The Odd Couple Romp, Part 3
Actors have great instincts. Without being told where to sit around the poker table, they landed in absolutely the right seats for their characters. With the combination of stage directions provided by the playwright and the circumstances of the play, they naturally created the movement of the show through the story. All I've had to do, so far, is give a few suggestions of how to move more of the action downstage. Other times I had to get them to ignore the stage directions, as they didn't fit with what we were doing.
I felt a little like a fish out of water on the first night of rehearsal, less so on Friday and Saturday. Gord Ponak, who dropped in to watch the process for an hour, asked a great question.
"How much preparation did you do before the start of rehearsals?" he asked.
The truth is, that outside of reading the play and working with Sharon and Trevor on some design ideas, not much. The biggest thing was making the casting decisions. I ended up being in the envious position of having choices, which forced me to think long and hard about how to cast The Odd Couple.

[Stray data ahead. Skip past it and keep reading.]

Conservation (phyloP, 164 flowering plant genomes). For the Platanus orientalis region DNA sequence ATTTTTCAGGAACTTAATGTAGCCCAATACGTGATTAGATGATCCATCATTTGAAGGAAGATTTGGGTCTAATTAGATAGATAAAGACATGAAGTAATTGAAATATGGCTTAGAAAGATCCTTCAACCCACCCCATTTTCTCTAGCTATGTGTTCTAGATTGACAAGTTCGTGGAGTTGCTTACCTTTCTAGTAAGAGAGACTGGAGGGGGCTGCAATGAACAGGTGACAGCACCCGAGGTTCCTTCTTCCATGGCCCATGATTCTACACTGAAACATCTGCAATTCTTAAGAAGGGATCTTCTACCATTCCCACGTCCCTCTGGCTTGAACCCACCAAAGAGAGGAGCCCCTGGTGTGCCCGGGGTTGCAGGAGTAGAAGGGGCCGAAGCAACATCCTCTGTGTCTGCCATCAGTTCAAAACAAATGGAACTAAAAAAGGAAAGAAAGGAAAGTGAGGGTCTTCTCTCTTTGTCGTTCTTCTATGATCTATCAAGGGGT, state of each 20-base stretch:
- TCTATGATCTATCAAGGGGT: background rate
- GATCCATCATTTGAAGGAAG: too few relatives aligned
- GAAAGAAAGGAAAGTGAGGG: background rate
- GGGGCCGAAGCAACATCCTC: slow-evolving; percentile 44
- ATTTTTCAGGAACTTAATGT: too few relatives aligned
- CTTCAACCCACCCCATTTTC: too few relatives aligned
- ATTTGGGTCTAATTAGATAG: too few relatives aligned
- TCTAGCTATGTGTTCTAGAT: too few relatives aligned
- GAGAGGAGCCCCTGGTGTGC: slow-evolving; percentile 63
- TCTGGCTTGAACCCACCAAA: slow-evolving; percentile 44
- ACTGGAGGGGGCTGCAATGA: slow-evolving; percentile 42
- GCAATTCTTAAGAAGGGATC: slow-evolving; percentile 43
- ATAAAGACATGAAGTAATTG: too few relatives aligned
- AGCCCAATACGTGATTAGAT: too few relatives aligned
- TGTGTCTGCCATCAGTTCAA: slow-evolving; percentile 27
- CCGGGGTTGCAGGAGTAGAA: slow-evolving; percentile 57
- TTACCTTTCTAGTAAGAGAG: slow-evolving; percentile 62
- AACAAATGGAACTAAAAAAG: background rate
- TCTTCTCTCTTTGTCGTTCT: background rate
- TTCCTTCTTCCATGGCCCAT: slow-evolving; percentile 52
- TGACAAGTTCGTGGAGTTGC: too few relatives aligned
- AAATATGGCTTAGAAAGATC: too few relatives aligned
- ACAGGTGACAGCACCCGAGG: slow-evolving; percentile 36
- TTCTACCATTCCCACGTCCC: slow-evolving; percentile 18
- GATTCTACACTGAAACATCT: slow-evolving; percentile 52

I knew going in that I wanted to focus on two things: relationships and authenticity.
We are spending lots of time figuring out how these characters feel about each other. Put an small group of friends together and inevitably interesting dynamics emerge, of liking one person more than any other, getting annoyed by certain things, and defining yourself within the group. This is a fantastic group of characters who converge every Friday for a night of poker. The actors are doing a great job exploring the nuances of the gang.
We've added the poker game warm-up as a systemized way of getting them to explore their characters more deeply, even adding in the ladies (in character), despite the fact that they don't play in the story. Over the course of the next month and a half, they will learn about the game and each other. So far, it's been fun to watch, as great discoveries get made and the characters begin to form.
The other thing that is critical in doing this kind of comedy is authentically playing the experience. This is not about "I have a funny line and I'm now going to say it in a funny kind of way" or "I am now about to make a physical gesture that is going to bring the house down". No, the comedy emerges from the characters being in the circumstances of the play, understanding deeply how they (the character) got to the scene, what happened before, what they feel about what is happening now, and where they are going next. In living the world envisioned by Neil Simon, with lots of their own inventions and choices, a night of great comedy will be created.
By the end of Saturday's rehearsal, we had successfully stumble-blocked our way through the show. This week we will solidify the blocking, do our first stumble-through the whole show, and begin working through the scenes.
The Odd Couple runs for three performances on May 14, 15, and 16. There are a limited number of seats in the Recital Theatre so get your tickets early. Visit Keyano Theatre Box Office at www.keyano.ca/theatre.